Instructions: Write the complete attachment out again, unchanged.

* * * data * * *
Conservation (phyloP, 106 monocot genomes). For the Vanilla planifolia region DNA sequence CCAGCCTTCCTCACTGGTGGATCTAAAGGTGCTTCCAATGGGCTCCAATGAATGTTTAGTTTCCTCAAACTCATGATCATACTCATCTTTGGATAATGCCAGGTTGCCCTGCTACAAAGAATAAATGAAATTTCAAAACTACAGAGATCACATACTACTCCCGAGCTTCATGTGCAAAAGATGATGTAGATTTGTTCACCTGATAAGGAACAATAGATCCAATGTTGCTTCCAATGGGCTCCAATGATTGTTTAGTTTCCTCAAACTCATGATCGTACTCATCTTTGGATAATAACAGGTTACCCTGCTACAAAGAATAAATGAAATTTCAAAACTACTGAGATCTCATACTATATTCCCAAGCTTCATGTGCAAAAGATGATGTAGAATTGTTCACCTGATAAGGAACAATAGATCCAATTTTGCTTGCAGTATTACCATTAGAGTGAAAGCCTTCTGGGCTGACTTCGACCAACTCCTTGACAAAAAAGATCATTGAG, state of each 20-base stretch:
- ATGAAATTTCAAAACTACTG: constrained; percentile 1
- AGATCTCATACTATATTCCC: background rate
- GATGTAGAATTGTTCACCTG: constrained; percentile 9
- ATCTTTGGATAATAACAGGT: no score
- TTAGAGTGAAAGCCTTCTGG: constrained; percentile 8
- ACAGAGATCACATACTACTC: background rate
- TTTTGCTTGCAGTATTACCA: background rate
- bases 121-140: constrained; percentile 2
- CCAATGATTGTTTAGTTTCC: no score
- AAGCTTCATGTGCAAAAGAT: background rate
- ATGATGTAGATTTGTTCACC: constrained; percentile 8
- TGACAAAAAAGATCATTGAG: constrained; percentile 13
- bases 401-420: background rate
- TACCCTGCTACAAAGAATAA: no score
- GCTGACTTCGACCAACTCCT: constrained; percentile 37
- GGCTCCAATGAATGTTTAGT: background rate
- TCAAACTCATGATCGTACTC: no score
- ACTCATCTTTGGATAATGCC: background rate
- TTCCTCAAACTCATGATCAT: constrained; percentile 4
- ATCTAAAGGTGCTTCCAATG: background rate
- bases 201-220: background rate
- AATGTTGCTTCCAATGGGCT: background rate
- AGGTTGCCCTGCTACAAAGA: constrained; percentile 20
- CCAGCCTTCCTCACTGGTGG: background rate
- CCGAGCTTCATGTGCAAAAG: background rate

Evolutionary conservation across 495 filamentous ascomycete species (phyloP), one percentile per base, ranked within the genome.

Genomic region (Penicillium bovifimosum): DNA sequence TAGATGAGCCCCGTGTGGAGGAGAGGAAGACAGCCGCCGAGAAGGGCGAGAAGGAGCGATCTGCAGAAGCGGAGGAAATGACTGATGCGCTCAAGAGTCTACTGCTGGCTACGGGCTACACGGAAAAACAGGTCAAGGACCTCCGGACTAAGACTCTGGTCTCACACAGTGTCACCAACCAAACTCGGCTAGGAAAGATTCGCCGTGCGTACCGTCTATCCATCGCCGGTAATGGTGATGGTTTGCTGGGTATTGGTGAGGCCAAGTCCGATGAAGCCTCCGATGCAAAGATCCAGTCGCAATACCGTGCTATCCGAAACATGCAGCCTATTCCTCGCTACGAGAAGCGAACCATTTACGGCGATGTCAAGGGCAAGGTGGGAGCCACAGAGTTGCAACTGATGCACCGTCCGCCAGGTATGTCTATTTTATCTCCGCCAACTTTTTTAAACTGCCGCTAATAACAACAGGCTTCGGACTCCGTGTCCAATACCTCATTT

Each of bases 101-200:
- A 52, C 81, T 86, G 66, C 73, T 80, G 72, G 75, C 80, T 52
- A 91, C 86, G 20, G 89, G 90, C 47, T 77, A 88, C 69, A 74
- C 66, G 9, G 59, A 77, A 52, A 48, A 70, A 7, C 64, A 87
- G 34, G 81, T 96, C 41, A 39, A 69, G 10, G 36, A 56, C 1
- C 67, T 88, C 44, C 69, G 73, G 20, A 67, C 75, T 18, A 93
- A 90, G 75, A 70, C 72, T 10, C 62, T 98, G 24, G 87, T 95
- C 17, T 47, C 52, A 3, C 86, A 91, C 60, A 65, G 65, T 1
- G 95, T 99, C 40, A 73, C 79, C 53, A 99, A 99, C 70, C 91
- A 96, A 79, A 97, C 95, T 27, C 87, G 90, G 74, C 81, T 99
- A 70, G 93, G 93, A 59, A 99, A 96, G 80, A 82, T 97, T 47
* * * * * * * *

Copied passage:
Conservation (phyloP, 106 monocot genomes). For the Vanilla planifolia region DNA sequence CCAGCCTTCCTCACTGGTGGATCTAAAGGTGCTTCCAATGGGCTCCAATGAATGTTTAGTTTCCTCAAACTCATGATCATACTCATCTTTGGATAATGCCAGGTTGCCCTGCTACAAAGAATAAATGAAATTTCAAAACTACAGAGATCACATACTACTCCCGAGCTTCATGTGCAAAAGATGATGTAGATTTGTTCACCTGATAAGGAACAATAGATCCAATGTTGCTTCCAATGGGCTCCAATGATTGTTTAGTTTCCTCAAACTCATGATCGTACTCATCTTTGGATAATAACAGGTTACCCTGCTACAAAGAATAAATGAAATTTCAAAACTACTGAGATCTCATACTATATTCCCAAGCTTCATGTGCAAAAGATGATGTAGAATTGTTCACCTGATAAGGAACAATAGATCCAATTTTGCTTGCAGTATTACCATTAGAGTGAAAGCCTTCTGGGCTGACTTCGACCAACTCCTTGACAAAAAAGATCATTGAG, state of each 20-base stretch:
- ATGAAATTTCAAAACTACTG: constrained; percentile 1
- AGATCTCATACTATATTCCC: background rate
- GATGTAGAATTGTTCACCTG: constrained; percentile 9
- ATCTTTGGATAATAACAGGT: no score
- TTAGAGTGAAAGCCTTCTGG: constrained; percentile 8
- ACAGAGATCACATACTACTC: background rate
- TTTTGCTTGCAGTATTACCA: background rate
- bases 121-140: constrained; percentile 2
- CCAATGATTGTTTAGTTTCC: no score
- AAGCTTCATGTGCAAAAGAT: background rate
- ATGATGTAGATTTGTTCACC: constrained; percentile 8
- TGACAAAAAAGATCATTGAG: constrained; percentile 13
- bases 401-420: background rate
- TACCCTGCTACAAAGAATAA: no score
- GCTGACTTCGACCAACTCCT: constrained; percentile 37
- GGCTCCAATGAATGTTTAGT: background rate
- TCAAACTCATGATCGTACTC: no score
- ACTCATCTTTGGATAATGCC: background rate
- TTCCTCAAACTCATGATCAT: constrained; percentile 4
- ATCTAAAGGTGCTTCCAATG: background rate
- bases 201-220: background rate
- AATGTTGCTTCCAATGGGCT: background rate
- AGGTTGCCCTGCTACAAAGA: constrained; percentile 20
- CCAGCCTTCCTCACTGGTGG: background rate
- CCGAGCTTCATGTGCAAAAG: background rate

Evolutionary conservation across 495 filamentous ascomycete species (phyloP), one percentile per base, ranked within the genome.

Genomic region (Penicillium bovifimosum): DNA sequence TAGATGAGCCCCGTGTGGAGGAGAGGAAGACAGCCGCCGAGAAGGGCGAGAAGGAGCGATCTGCAGAAGCGGAGGAAATGACTGATGCGCTCAAGAGTCTACTGCTGGCTACGGGCTACACGGAAAAACAGGTCAAGGACCTCCGGACTAAGACTCTGGTCTCACACAGTGTCACCAACCAAACTCGGCTAGGAAAGATTCGCCGTGCGTACCGTCTATCCATCGCCGGTAATGGTGATGGTTTGCTGGGTATTGGTGAGGCCAAGTCCGATGAAGCCTCCGATGCAAAGATCCAGTCGCAATACCGTGCTATCCGAAACATGCAGCCTATTCCTCGCTACGAGAAGCGAACCATTTACGGCGATGTCAAGGGCAAGGTGGGAGCCACAGAGTTGCAACTGATGCACCGTCCGCCAGGTATGTCTATTTTATCTCCGCCAACTTTTTTAAACTGCCGCTAATAACAACAGGCTTCGGACTCCGTGTCCAATACCTCATTT

Each of bases 101-200:
- A 52, C 81, T 86, G 66, C 73, T 80, G 72, G 75, C 80, T 52
- A 91, C 86, G 20, G 89, G 90, C 47, T 77, A 88, C 69, A 74
- C 66, G 9, G 59, A 77, A 52, A 48, A 70, A 7, C 64, A 87
- G 34, G 81, T 96, C 41, A 39, A 69, G 10, G 36, A 56, C 1
- C 67, T 88, C 44, C 69, G 73, G 20, A 67, C 75, T 18, A 93
- A 90, G 75, A 70, C 72, T 10, C 62, T 98, G 24, G 87, T 95
- C 17, T 47, C 52, A 3, C 86, A 91, C 60, A 65, G 65, T 1
- G 95, T 99, C 40, A 73, C 79, C 53, A 99, A 99, C 70, C 91
- A 96, A 79, A 97, C 95, T 27, C 87, G 90, G 74, C 81, T 99
- A 70, G 93, G 93, A 59, A 99, A 96, G 80, A 82, T 97, T 47